On the other side, the USA marines want to attack the Japanese while on they are on the island and drive them into the sea (William 497).
The USA marines and Japanese have similar plans, but the results are different, eventually the USA wins. This helps answer the question, because according to William Manchester, humans in the community are close and helpful together, it is difficult to know the enemies. Humans in nature have hatred, and they result to destruction.
Further, human nature is, considering thoughts that go around the human mind, mostly being thoughts to cause destruction as studied and written by expert writers. Hoagland considers experiences involving suicide; he explains that men as compared to women are vulnerable to suicidal thoughts, as suicide helps men avoid life and the harshness that life offers. Arrogance and competition among men make them think of committing suicide; otherwise the same men are always holding their emotions back and taking pretence that suicidal thoughts are not running through their mind. Hence shows that humans in nature strive so hard to do destruction, and then when back to their being, strive harder to take them back and take pretence that they have no detrimental thoughts (Edward 507).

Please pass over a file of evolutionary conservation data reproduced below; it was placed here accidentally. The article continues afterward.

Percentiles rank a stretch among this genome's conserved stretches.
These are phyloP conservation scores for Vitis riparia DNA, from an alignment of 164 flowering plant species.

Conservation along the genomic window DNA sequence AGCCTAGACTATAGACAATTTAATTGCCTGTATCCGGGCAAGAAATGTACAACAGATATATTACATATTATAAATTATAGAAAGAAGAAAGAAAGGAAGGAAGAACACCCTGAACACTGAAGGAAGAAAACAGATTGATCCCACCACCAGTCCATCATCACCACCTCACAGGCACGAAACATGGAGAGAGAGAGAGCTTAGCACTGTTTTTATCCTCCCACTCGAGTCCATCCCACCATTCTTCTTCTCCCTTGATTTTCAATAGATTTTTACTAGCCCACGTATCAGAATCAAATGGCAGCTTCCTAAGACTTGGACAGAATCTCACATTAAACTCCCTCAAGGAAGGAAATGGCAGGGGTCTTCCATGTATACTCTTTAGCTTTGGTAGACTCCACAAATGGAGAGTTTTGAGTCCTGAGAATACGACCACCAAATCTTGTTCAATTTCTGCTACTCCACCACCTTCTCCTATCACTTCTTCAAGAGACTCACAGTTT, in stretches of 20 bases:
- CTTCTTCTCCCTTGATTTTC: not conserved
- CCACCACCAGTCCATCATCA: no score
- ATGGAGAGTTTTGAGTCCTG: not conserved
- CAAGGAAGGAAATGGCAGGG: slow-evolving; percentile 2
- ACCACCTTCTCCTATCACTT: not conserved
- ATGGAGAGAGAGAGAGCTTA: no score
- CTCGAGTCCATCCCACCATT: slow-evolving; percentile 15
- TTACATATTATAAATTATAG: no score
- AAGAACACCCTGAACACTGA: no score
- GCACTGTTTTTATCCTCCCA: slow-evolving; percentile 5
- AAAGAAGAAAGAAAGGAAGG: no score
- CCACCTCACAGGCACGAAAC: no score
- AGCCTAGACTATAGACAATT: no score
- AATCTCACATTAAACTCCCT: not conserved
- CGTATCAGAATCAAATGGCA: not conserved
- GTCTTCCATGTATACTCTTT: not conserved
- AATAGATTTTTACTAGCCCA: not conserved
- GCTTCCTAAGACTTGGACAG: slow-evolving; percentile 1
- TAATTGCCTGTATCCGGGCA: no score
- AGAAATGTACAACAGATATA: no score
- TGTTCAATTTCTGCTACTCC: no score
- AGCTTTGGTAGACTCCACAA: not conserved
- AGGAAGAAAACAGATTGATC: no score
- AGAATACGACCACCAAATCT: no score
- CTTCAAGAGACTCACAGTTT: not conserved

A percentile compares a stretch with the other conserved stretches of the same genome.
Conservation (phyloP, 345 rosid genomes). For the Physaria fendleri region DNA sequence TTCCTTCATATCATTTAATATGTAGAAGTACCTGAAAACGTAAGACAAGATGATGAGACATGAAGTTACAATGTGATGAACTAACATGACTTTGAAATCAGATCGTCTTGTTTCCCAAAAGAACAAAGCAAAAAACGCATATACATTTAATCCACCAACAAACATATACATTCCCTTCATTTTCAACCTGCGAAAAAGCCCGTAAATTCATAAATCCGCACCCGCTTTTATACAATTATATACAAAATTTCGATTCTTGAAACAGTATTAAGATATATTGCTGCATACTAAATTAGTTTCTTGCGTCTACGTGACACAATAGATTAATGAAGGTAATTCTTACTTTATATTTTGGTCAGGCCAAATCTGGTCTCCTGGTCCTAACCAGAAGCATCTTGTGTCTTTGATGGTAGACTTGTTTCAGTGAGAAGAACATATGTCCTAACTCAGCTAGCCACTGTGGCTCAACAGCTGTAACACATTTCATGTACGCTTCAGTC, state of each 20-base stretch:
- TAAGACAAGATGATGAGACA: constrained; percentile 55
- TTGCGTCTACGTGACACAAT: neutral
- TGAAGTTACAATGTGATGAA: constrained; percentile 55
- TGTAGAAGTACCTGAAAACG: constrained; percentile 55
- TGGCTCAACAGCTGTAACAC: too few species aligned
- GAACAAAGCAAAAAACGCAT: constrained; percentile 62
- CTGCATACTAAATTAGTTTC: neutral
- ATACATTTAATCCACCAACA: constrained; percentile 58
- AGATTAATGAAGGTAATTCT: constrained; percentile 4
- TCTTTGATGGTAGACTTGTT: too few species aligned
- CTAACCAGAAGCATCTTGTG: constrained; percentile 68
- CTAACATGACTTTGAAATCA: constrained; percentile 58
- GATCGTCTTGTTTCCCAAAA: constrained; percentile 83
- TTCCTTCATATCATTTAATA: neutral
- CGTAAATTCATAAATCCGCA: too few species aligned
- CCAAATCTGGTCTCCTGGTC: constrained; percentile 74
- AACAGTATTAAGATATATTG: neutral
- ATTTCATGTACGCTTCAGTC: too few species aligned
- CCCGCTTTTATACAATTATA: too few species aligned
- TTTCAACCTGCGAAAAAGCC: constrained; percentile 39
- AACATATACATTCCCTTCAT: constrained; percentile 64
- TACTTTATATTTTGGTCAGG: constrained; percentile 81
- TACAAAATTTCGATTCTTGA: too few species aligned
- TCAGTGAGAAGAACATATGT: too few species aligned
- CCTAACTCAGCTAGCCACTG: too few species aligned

From lessons of World War II, nations of the world still strive so hard to make weapons that are destructive to human beings, but their human nature tells them that it is the right thing to do. In accordance to Hoagland, as human beings get old, the more the pressure in life, thus opting to commit suicide, surprisingly with the same weapons they struggled so hard to make. Thus on bases of the two readings, human nature involves always striving to cause destruction to their own kind. Thus, forming a thesis on the human nature from the objective point, of which it is ending hope, is the filling of unifying